CHESAPEAKE, Va. – The Chesapeake Health Department recently confirmed that a raccoon found in the Upton Farms/Coventry neighborhood of Great Bridge East Chesapeake tested positive for rabies.
The raccoon was found by a dog in a homeowner’s backyard on January 22, the health department said.
Humans become exposed to rabies when the saliva of an infected animal enters the body through an open wound or mucous membrane, such as with an animal bite.
“An animal exposure is a serious medical event, for which prompt evaluation and complete treatment is critical. Rabies is highly preventable if vaccine is given early and as recommended. Unfortunately, without preventive treatment, by the time someone develops symptoms of rabies, there is no cure and the disease is fatal in almost 100% of cases,” said Dr. Nancy Welch, MD, health director for the Chesapeake Health Department.
The disease is also fatal in infected domestic dogs and cats that have not been vaccinated.
The health director strongly suggests Chesapeake residents take the following precautions to protect themselves, their families and their pets from rabies:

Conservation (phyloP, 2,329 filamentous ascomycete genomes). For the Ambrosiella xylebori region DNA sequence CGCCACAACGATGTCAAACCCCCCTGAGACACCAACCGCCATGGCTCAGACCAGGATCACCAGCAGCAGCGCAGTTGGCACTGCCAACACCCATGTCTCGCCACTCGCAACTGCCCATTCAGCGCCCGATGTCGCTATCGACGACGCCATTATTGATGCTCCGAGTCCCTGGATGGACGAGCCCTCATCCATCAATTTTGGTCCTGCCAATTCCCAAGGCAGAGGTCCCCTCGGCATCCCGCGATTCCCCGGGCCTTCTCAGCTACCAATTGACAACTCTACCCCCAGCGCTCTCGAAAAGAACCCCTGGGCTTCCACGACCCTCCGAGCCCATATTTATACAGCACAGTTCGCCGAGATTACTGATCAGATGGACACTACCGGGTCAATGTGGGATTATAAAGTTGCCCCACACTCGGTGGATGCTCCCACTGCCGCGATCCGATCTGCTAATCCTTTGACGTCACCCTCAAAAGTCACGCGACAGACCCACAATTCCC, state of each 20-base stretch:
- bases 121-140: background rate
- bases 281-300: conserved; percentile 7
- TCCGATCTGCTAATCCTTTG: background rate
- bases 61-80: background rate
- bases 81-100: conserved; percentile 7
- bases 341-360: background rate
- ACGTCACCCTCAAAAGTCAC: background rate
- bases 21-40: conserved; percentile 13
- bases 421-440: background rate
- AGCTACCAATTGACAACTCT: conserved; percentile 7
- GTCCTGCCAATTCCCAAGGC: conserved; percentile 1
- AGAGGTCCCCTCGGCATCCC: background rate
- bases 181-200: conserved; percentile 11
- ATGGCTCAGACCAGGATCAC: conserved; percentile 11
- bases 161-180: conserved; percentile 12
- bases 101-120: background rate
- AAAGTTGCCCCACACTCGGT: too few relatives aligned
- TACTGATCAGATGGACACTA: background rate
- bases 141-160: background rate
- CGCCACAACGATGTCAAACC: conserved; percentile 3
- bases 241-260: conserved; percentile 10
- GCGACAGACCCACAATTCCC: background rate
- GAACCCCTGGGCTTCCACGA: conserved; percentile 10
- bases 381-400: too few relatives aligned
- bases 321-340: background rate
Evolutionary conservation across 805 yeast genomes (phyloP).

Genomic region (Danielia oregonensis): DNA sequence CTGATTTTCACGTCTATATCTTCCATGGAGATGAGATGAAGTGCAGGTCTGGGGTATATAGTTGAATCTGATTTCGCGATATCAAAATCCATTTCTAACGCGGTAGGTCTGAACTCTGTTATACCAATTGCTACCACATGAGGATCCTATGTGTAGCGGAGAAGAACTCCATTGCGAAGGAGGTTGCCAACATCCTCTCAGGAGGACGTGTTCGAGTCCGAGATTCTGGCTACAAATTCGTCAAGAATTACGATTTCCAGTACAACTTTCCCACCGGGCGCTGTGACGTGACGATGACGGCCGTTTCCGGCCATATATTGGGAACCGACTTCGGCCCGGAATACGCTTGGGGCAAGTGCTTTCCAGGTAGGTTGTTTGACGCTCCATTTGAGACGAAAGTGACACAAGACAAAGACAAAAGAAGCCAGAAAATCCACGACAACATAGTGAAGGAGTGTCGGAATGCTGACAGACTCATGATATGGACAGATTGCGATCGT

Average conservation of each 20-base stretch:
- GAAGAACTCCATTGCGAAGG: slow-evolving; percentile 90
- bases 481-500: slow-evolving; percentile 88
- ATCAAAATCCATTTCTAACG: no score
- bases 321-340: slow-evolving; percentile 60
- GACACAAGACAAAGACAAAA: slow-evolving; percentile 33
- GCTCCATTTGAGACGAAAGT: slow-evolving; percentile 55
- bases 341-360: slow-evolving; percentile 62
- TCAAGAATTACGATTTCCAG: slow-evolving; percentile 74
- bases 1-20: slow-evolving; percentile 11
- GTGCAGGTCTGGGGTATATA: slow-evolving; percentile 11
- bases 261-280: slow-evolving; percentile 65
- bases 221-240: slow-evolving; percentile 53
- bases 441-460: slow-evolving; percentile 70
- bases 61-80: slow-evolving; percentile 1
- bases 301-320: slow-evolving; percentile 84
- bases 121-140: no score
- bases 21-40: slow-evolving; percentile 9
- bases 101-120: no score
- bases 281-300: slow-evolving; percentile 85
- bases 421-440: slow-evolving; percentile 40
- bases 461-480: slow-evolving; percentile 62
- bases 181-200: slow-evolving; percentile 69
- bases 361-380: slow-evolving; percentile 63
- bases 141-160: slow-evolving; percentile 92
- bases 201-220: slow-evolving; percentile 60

- If your pet has been in contact with an animal that might be rabid, check for injuries and contact the Chesapeake Animal Control at 757-382-8080 or the Chesapeake Health Department at 757-382-8672.
- Seek medical treatment promptly for any animal bite to ensure appropriate and timely evaluation and treatment. All animal exposures must be taken seriously.
- Do not approach wild or stray animals, especially raccoons, bats, foxes, skunks, cats and dogs.
- Ensure all pet dogs, cats and ferrets have current rabies vaccinations. Consult your veterinarian or the Chesapeake Health Department if you have any questions about pet vaccinations.
- Confine your pets to your property.
- Securely seal garbage containers with lids.
- State law requires all dogs and cats over the age of four months to be vaccinated against rabies.
For more information on rabies, contact the Chesapeake Health Department at (757) 382-8672 or Animal Control at (757) 382-8080 or visit the Virginia Department of Health’s website here or the Centers for Disease Control and Prevention’s website here.